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Uighur denied passport over speed conviction

Salahidin Abdulahad

A man brought to Bermuda from a US jail in Cuba has had his bid for British citizenship blocked – by an almost four-year-old speeding ticket.

Salahidin Abdulahad applied for British Overseas Territory citizenship in 2018 alongside three other Uighur men, who were brought to the island in 2009.

But he was told he did not meet the “good character criteria” because of a single speeding ticket.

He said: “I have spoken to people about it. They said it doesn’t make sense. A speeding ticket doesn’t make me a criminal.”

Mr Abdulahad added that health problems had made his need for a passport even more urgent, but the decision meant he was only able to reapply this year – and he still awaited a response.

He said: “I gave my papers to my lawyer and he tried to speak to the Government to try to get me a passport, to try to bring my family together, but that’s not happened yet. I’m still waiting now.

“I’m worried about my wife. She lives alone in Canada with our three children and she is pregnant. I want to get to my wife and children.”

Mr Abdulahad was among four Muslim men, originally from Chinese Turkestan, who were brought in secret to Bermuda from a special prison set up in a military base in US-controlled Guantánamo Bay, Cuba in 2009.

They were detained by US forces in Afghanistan after they fled their homeland because of persecution by the Chinese authorities.

They were taken to the US prison camp at Guantánamo Bay on suspicion of terrorist activity – which they always denied.

They were finally released by the US after seven years behind bars, long after it was ruled that they were not enemy combatants.

The men were brought to Bermuda through a secret agreement with the US Government struck by former premier Ewart Brown and Lieutenant-Colonel David Burch, then the national security minister.

The home affairs ministry announced in 2018 that the former detainees at Guantánamo Bay had been made British Overseas Territory citizens – but Mr Abdulahad said his application had been rejected.

The Chief Immigration Officer said in a letter at the time that the Deputy Governor’s Office had consulted the UK Home Office over his application.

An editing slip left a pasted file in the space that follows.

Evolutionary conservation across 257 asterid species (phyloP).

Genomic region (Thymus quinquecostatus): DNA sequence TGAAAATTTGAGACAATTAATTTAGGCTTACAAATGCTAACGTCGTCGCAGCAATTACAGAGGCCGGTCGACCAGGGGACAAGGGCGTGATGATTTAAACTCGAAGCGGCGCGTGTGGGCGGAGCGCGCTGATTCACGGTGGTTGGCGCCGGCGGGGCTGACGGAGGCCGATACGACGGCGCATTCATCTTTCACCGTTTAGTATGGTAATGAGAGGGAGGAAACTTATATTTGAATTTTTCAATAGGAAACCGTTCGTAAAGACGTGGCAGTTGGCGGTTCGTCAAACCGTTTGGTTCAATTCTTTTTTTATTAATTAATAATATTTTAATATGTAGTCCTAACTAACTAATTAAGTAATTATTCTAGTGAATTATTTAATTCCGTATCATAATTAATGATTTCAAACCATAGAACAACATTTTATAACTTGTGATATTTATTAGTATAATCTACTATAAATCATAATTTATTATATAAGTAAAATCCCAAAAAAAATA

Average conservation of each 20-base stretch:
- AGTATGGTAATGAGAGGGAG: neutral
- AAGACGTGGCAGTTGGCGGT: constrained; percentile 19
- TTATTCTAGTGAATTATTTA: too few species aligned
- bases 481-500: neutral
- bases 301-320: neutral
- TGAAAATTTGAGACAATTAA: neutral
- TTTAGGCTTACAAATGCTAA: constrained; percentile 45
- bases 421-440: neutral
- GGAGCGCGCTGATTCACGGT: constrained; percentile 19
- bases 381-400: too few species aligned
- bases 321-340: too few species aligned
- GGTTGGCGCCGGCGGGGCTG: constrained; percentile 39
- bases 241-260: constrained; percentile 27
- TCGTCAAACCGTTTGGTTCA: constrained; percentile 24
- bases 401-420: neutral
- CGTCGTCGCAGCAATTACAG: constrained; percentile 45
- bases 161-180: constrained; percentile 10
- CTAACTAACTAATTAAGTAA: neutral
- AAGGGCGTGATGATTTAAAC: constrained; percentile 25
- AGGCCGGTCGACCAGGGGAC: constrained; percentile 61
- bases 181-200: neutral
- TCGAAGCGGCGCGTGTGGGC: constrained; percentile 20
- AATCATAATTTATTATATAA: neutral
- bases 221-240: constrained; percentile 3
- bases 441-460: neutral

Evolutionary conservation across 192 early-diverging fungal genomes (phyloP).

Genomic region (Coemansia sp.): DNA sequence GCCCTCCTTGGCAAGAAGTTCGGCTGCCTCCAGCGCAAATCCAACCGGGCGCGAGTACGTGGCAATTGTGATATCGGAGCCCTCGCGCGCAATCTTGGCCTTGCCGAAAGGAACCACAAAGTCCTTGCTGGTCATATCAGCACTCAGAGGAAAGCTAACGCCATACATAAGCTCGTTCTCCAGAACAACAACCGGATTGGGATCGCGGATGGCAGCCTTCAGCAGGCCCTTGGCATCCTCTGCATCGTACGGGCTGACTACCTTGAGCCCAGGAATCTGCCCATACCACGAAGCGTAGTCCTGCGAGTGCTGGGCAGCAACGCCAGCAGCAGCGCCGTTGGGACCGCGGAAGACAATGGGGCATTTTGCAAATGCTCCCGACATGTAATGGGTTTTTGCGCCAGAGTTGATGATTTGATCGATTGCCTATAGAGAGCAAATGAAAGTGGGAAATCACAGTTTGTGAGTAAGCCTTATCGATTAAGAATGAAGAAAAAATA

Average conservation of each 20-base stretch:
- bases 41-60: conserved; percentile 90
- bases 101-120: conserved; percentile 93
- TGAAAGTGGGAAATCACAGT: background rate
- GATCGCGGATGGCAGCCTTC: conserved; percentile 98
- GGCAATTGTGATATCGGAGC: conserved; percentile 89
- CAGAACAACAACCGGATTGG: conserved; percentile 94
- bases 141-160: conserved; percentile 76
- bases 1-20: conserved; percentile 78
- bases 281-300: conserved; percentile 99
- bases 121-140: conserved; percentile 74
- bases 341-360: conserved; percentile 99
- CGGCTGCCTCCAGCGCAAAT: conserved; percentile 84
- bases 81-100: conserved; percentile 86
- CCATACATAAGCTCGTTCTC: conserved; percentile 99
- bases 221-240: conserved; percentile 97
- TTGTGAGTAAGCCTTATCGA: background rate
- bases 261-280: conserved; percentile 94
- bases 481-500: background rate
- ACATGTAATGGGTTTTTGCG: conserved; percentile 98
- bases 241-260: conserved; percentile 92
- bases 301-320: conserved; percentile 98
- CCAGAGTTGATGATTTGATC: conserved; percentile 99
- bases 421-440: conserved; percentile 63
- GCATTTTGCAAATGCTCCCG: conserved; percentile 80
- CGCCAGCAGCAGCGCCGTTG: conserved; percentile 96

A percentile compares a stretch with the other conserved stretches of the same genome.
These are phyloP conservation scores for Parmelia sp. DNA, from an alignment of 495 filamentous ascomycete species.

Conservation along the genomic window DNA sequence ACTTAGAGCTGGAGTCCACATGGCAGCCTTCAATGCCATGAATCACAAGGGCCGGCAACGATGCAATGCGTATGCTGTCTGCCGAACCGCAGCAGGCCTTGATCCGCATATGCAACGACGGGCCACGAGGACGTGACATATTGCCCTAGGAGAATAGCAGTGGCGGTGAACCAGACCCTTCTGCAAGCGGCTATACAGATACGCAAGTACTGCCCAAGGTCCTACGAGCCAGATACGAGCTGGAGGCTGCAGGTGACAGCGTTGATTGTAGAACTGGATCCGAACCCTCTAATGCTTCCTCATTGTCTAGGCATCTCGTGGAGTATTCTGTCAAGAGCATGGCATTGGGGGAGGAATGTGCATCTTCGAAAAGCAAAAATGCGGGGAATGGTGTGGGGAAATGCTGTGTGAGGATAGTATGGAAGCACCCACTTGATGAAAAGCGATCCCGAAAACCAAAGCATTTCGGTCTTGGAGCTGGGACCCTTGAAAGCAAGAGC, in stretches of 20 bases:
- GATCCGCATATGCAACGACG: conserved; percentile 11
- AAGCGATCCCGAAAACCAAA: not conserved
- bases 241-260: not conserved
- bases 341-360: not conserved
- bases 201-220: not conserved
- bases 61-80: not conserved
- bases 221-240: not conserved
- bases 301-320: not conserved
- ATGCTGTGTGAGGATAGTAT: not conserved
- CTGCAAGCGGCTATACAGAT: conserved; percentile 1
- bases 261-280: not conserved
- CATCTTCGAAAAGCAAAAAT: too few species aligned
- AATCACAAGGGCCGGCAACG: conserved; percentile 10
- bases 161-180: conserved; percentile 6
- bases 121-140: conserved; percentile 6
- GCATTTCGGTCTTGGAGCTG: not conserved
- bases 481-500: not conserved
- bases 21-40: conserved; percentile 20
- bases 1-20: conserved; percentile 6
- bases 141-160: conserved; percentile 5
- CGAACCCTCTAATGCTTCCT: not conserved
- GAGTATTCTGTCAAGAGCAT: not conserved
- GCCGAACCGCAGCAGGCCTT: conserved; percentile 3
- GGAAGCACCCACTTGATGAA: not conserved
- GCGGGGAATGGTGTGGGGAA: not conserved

Their inquires revealed Mr Abdulahad was found guilty of speeding in February 2017.

The letter said: “In line with current Home Office guidance, the Deputy Governor has refused the application on the grounds that Mr Abdulahad does not meet the good character criteria.”

The letter added that Mr Abdulahad could apply again from February 27 this year if he had no further convictions.

UK guidance notes on the issue of “good character” said that ”fixed penalty notices such as speeding tickets or parking tickets“ would not usually be taken into account unless there were multiple offences or a criminal proceedings because of a failure to pay.

But Mr Abdulahad’s offence was dealt with in court, which resulted in a conviction.

He said he had been stopped by police for speeding at 59km/h in November 2016.

He pleaded guilty to the offence in Magistrates’ Court and paid a $200 fine on the spot.

He said: “I have spoken to people about it. They said it doesn’t make sense. A speeding ticket doesn’t make me a criminal.”

Mr Abdulahad added he was not able to reapply for BOTC status until June because of the global pandemic and hoped to get a response soon.

He said he has suffered several seizures in recent years doctors had warned it was dangerous for him to live alone.

Mr Abdulahad added: “I have gone to my lawyer in Bermuda and I spoke to lawyers in Toronto, who they said to get my Bermuda passport first and then I could try to get a visa to go to Canada, but I’m still waiting.

“I hope this time I get my passport, but I haven’t gotten it yet.”

A Government House spokeswoman said yesterday she could not comment on individual cases.

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Published October 16, 2020 at 8:00 am (Updated October 15, 2020 at 8:12 pm)

Uighur denied passport over speed conviction

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